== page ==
The researchers took vastus lateralis biopsies and blood draws prior to the start of the training protocol, after three weeks of training, and after six weeks of training. The biopsies took place 24 hours after the last training session on weeks 3 and 6, so to examine the effects of recovery following the training program, a subsample of seven participants also had biopsies taken seven days after their week 6 biopsy. During the eight days between the end of the training program and the final biopsy, those seven subjects were asked to refrain from all lifting.
The variables the researchers examined were total levels of actin and myosin (your two primary contractile proteins) in the muscle fibers, density of actin and myosin, glycogen concentrations, citrate synthase activity (as a marker for mitochondrial volume), several markers of muscle damage and protein breakdown, and changes in sarcoplasmic proteins.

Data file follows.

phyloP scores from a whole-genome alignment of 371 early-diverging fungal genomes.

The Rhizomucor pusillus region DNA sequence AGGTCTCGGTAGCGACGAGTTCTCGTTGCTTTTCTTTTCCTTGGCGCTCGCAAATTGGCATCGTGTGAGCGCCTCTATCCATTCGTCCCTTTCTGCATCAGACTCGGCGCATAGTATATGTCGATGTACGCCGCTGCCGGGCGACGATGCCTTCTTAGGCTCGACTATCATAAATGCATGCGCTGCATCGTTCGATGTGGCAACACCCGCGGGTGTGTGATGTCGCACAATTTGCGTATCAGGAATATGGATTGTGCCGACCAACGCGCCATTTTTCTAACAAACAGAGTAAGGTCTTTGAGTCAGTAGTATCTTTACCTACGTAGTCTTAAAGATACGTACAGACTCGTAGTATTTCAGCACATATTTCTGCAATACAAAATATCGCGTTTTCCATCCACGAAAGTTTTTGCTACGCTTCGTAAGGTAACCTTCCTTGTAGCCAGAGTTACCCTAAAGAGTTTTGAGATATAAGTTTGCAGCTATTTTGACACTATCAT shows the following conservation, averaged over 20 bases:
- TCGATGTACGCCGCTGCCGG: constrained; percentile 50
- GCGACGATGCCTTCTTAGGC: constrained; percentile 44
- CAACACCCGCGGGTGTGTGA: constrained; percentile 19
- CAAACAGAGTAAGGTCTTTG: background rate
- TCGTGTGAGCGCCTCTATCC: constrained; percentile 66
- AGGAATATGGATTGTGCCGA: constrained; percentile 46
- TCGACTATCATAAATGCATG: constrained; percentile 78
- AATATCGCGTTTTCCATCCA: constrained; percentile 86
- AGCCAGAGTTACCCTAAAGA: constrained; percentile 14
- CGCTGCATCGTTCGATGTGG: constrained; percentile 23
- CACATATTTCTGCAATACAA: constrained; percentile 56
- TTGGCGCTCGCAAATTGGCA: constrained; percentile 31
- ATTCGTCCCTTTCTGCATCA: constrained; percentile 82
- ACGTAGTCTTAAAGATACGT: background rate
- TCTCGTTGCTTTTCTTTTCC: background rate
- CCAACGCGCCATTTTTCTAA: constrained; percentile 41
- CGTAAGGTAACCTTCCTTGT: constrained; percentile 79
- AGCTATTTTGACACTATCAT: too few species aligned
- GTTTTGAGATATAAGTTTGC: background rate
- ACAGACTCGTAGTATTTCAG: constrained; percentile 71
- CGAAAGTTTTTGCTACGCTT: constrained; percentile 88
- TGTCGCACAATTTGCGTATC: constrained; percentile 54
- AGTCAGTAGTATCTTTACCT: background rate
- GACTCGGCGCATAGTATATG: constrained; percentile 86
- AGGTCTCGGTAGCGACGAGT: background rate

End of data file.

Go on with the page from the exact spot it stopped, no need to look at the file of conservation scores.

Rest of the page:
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Glycogen concentrations, fluid content, and sarcoplasmic protein concentrations didn’t significantly change from pre-training to post-training. Myosin and actin concentrations, on the other hand, significantly decreased (p = 0.035) from pre- to post-training, as did citrate synthase activity. Furthermore, while the change in sarcoplasmic protein concentration wasn’t significant, it did tend to increase (the average change was about +23% and the p-value for the pre- to post- change was 0.065), but it was quite variable.
To be clear, contractile protein content didn’t decrease. In chemically stained fibers, the amount of actin per fiber didn’t significantly change. However, no change in actin coupled with an increase in fiber size led to a decrease in actin concentrations. Also worth noting, pre-training and after three weeks of training, total actin content was closely associated with fiber cross-sectional area (r2 = 0.815 pre-training and 0.867 after three weeks of training). However, post-training, there was no longer a significant relationship between actin content and fiber cross-sectional area (r2 = 0.160; p = 0.22).